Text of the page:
Liked by 1 person

  3. Dawn

    I love the deck and even bought the expensive book to go along with it. Most everyone’s original complaint was they wish the cards were bigger to see all the incredible detail. Her art is amazing.

    Liked by 1 person

  4. 100% agree. I don’t really read with it anymore, but it’s one of the first decks I ever bought and the artwork is breathtakingly beautiful. Also, I find the guidebook to be excellent in its storytelling. I have the app on my phone as well and I find myself turning to the card meanings sometimes – not to mention it looks STUNNING in full HD retina display on my iPhone.


  5. Nina

    This is one of my favourite tarot decks and one of my first tarot decks. I downloaded the app so I could zoom in on the artwork when I needed to. 🤣


  6. I agree this is a stunningly beautiful deck. That said, I don’t think the standard tarot size cards allow the amazing details of the intricate artwork to ….open up and breathe. I find myself squinting to pick out the subtle and ethereal nuances. This is a deck that, IMHO, would greatly benefit from being completely borderless, with the artwork a little larger to better showcase it.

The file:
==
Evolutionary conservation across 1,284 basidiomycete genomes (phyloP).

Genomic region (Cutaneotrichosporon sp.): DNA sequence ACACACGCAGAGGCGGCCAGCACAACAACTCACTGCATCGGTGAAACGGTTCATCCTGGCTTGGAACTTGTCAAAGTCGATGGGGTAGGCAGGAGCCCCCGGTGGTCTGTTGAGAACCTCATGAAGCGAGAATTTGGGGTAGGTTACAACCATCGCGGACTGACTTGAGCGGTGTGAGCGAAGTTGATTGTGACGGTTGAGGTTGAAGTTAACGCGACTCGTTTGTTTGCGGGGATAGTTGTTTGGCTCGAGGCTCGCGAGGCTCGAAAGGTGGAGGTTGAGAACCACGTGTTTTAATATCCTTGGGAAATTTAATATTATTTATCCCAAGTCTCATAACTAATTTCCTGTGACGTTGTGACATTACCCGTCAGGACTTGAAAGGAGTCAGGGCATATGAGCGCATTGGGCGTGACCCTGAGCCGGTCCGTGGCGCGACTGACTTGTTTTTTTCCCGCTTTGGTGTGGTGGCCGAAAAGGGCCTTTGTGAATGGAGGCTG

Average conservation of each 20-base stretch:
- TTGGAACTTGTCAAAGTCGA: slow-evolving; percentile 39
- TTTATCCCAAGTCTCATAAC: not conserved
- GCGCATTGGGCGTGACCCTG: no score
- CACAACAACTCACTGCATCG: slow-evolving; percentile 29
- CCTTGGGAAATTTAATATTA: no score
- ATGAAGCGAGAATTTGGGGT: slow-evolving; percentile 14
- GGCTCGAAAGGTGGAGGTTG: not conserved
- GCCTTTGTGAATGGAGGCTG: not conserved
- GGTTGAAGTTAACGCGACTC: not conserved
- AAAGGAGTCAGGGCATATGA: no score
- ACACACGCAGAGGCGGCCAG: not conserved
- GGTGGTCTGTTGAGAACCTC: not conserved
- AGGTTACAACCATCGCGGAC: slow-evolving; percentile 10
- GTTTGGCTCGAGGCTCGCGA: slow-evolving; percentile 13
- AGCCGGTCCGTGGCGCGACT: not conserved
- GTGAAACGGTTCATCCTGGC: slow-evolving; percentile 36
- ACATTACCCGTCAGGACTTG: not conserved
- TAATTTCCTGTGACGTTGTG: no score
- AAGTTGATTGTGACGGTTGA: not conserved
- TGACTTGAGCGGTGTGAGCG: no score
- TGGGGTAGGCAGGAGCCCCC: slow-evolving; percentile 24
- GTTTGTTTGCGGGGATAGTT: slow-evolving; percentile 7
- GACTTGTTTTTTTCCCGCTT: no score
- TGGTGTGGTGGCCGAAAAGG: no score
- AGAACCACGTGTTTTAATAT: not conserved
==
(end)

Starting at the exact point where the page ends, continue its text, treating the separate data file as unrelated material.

7. stankbeest

    Seems like everyone agrees – the cards are a bit too small for the intricate detail. I don’t disagree. Much like the “1001 Nights Tarot” which could also benefit from a larger card size and no borders. I have the dubious ‘advantage’ of being quite near-sighted, so I can take off my glasses and really examine the artwork right up against my nose. But not necessarily an ideal situation either.

    Liked by 1 person

    1. Hahaha. Oh gosh. I know that was not intended to be funny, but it was pretty hilarious. 😂

      Imagine one of those Japanese style houses, with painted art panels, each panel is one of the cards from this deck, floor to ceiling size… 🤩😍


  8. Shadowrose

    Such a beautiful artwork! Love it. This is just another one tempting me to buy it…
    As far as I could remember she’s also made a small oracle deck and sells her original artworks.


  9. aob2pt0

    First deck I ever picked up and will remain #1 for me. I The world need a larger version with no borders. Thank you for your review. You are always so insightful.


  10. Pingback: Phantasma Tarot by Paulina Fae – benebell wen

  11. Pingback: The Celestial Tarot by Kay Steventon and Brian Clark – benebell wen

Leave a Reply

Fill in your details below or click an icon to log in: Logo

You are commenting using your account. Log Out /  Change )

Twitter picture

You are commenting using your Twitter account. Log Out /  Change )

Facebook photo

You are commenting using your Facebook account. Log Out /  Change )

Connecting to %s